L.I. judge says Senate Dems wrong to deny LaSalle floor vote, must hold one for next chief judge nominee

ALBANY — Senate Democrats were wrong to deny Gov. Hochul’s chief judge pick a floor vote and future nominees must be weighed by the full body, a Long Island judge determined on Tuesday.

Suffolk County Supreme Court Justice Thomas Whelan ripped Senate Dems and called their interpretation of the state Constitution “contrary to logic” as he ruled in favor of Sen. Anthony Palumbo (R-Riverhead), who sued his counterparts across the aisle for initially refusing to bring Hochul’s nomination of Hector LaSalle to be the state’s next chief judge up for a floor vote.

“It is time for this constitutional logjam to be broken asunder,” Whelan wrote as he tore into the Democrats over their insistence that a committee vote was enough to serve as a formal rejection of a governor’s judicial nominee.

“The appointment here was not ‘lost’ ... but was still alive, awaiting final resolution by the full vote of Senate chamber,” Whelan added.

LaSalle was first rejected by the Senate Judiciary Committee last month and Democrats maintained a floor vote was unnecessary before reversing course in the wake of Palumbo filing his suit.

The Dem-led Senate rejected LaSalle’s nomination 39-20 during a hastily called floor vote last week.

Hochul, who was not involved in the suit, and other LaSalle supporters had argued that the state Constitution explicitly instructs that the governor get the “advice and consent” of the full Senate on nominations.

Palumbo sued Senate Majority Leader Andrea Stewart-Cousins (D-Yonkers) and 10 Democrats on the Senate’s judiciary committee who voted down LaSalle last month amid uproar from labor unions and others who opposed his appointment to serve as the top judge on the Court of Appeals, the state’s highest court.

Whelan made clear that he agrees with Palumbo, Hochul and others who said a floor vote was mandated by the state constitution.

“This Court must conclude that the practice adopted by the defendants is not allowed under the Constitution,” Whelan wrote. “The judiciary committee can aid the full Senate by performing an investigative function, but it cannot substitute for the power reserved to the Senate by the constitution.”

He also knocked Senate Dems, writing that under their interpretation a committee of one could decide the fate of any nominee.

Senate Minority Leader Rob Ortt (R-Lockport) applauded Whelan’s decision and slammed Democrats for adding members to the judiciary committee earlier this year.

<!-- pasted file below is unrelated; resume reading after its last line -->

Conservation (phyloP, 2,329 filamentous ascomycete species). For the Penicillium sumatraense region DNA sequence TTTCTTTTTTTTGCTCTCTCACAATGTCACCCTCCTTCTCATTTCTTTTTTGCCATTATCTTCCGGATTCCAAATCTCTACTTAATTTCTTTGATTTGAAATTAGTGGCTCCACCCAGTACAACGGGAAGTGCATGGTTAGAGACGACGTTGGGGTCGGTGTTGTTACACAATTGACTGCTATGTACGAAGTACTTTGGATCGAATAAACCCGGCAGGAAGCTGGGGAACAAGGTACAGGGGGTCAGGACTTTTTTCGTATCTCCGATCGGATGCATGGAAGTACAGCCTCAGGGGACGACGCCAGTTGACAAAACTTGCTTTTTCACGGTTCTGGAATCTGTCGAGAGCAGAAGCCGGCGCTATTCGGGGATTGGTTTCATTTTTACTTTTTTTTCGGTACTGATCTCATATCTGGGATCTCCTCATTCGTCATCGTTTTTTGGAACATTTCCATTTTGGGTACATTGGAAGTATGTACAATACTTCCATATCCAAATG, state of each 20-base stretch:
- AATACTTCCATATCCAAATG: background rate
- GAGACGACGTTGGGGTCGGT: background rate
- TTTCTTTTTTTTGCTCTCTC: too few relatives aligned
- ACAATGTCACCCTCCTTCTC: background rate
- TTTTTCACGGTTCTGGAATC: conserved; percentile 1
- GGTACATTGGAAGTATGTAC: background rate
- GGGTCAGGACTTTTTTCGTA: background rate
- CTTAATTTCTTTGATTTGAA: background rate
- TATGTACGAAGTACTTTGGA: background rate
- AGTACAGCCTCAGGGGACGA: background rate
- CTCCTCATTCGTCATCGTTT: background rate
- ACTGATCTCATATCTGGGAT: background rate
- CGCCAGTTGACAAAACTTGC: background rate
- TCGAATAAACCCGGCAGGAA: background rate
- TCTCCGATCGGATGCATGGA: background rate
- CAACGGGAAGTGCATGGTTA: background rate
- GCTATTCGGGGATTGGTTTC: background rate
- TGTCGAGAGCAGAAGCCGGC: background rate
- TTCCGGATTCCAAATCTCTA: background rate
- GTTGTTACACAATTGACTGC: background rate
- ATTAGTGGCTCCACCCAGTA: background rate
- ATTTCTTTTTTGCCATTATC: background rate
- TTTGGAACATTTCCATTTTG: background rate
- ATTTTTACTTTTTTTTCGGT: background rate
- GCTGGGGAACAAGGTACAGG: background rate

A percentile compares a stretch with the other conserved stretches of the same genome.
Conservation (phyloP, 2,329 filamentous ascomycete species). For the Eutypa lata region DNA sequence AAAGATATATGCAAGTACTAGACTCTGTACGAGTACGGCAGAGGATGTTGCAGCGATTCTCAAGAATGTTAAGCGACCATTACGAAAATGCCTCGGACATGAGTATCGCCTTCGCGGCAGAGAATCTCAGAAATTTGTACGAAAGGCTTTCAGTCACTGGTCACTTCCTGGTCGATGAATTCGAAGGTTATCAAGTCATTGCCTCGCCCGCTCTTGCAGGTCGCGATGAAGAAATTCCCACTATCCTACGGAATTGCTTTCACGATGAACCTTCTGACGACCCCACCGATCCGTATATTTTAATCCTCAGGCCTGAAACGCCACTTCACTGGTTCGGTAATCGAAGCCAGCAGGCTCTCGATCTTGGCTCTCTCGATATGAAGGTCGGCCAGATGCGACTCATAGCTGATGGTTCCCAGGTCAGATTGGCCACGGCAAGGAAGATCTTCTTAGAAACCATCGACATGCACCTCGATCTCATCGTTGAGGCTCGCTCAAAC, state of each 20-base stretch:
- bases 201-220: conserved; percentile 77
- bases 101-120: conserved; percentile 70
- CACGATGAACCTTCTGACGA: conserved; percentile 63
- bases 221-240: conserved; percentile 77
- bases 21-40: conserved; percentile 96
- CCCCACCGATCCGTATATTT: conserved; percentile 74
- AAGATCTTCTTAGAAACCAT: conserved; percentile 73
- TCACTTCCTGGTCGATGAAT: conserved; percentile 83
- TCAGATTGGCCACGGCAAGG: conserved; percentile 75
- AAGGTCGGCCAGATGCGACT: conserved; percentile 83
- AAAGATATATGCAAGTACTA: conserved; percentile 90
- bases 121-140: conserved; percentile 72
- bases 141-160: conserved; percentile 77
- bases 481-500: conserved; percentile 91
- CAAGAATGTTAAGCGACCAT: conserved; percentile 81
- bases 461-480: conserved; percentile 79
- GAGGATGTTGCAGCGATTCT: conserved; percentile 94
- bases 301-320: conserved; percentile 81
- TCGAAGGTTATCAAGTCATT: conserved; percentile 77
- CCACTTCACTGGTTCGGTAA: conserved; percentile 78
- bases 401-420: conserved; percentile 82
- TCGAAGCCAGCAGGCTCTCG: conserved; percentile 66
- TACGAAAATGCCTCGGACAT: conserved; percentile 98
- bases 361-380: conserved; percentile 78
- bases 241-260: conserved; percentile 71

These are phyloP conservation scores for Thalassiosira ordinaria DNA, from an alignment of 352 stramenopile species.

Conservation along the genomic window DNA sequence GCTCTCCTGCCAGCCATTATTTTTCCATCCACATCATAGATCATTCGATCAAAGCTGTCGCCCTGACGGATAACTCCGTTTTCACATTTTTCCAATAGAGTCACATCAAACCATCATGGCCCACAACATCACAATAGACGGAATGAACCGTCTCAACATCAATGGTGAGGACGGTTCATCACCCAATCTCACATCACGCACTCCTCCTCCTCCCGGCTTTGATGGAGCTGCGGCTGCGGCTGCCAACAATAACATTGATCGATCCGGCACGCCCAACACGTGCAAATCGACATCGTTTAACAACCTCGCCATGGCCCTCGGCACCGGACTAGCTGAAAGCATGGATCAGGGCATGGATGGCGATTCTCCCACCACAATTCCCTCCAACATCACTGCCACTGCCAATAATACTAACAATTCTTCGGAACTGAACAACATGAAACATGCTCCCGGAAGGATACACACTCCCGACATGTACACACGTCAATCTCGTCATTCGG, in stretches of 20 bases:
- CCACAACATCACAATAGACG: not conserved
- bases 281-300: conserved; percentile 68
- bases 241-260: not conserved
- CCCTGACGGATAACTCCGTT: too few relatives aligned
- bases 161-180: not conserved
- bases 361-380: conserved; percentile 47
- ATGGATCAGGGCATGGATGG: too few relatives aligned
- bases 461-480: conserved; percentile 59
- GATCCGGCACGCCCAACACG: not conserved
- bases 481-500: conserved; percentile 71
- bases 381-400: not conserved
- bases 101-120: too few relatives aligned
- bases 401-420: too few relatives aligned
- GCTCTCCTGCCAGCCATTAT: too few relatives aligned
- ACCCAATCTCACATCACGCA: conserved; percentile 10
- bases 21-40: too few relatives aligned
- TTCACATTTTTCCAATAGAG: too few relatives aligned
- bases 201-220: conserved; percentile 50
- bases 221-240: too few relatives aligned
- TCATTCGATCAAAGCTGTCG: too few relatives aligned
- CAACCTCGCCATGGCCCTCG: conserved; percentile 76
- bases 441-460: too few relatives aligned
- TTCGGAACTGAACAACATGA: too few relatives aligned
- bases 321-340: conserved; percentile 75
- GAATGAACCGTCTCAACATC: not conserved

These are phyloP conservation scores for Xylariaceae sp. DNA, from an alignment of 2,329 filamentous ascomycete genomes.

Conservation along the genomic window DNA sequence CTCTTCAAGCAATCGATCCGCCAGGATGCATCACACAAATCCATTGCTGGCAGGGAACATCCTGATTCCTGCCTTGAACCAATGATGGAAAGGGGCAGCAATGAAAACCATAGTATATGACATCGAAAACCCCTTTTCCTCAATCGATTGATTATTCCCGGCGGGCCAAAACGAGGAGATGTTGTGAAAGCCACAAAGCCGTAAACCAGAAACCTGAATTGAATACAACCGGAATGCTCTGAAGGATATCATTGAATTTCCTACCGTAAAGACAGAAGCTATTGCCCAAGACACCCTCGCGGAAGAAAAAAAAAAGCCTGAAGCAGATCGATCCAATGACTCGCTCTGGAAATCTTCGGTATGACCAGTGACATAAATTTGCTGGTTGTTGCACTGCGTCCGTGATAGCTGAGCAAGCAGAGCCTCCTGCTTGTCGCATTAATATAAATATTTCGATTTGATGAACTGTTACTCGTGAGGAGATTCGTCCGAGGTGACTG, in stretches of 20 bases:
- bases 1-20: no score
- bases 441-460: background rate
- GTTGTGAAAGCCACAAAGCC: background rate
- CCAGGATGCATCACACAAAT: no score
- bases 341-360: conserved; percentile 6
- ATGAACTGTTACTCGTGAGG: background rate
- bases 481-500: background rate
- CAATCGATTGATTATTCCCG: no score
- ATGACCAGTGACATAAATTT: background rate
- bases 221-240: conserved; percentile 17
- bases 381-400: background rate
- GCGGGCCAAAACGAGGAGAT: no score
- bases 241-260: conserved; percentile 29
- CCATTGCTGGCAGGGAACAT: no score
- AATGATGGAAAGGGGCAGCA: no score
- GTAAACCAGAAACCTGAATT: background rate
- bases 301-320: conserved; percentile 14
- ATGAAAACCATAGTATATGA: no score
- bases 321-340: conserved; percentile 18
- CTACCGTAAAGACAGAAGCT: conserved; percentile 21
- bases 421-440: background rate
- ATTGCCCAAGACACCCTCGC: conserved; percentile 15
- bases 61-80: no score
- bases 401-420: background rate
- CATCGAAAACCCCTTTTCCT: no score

“Instead of following the law, Senate Democrats stacked the Judiciary Committee with far-left legislators to defeat a historic Court of Appeals nominee,” he said. “This decision will have a significant role in protecting the independence of New York’s judicial system from far-left politicians.”

A spokesman for the Senate Democrats said the decision is being reviewed.

Attorney Andrew Celli, who represented the Democratic lawmakers during a court hearing last week had argued that the suit is nothing more than a tiff among legislators and called for it to be dismissed.

“This case is an internal dispute between Sen. Palumbo and his colleagues in the majority, it’s not an appropriate dispute for a court,” Celli argued. “If the governor were here we’d have a different question to struggle with.”

Whelan disagreed, writing in his decision that he believes the courts were the right venue since the matter is “not a challenge to the rules of the Senate but an action to enforce, by declaration, a constitutional direction.”

LaSalle was the first chief judge nominee to be rejected by the Senate since the current merit-based system was put in place in the late 1970s.

The 54-year-old jurist currently serves as the presiding justice of the 2nd Appellate Division in Brooklyn. He would have been the first Latino to lead the Court of Appeals if confirmed.

The Long Island native faced fierce pushback from a wide range of opponents who argued the former prosecutor’s judicial records showed him to be anti-union, anti-reproductive rights and overall too conservative to lead the state court system.

Progressive lawmakers called for a more liberal-leaning candidate following the resignation of former chief judge Janet DiFiore last summer. Critics had accused the seven-member Court of Appeals of taking a conservative turn under DiFiore’s leadership.

Now, Hochul must wait for the Commission on Judicial Nomination to craft a new list of candidates before once again submitting her pick to the Senate for approval.

The governor said last week she will “work toward making a new nomination.”

“I remain committed to selecting a qualified candidate to lead the court and deliver justice,” she added.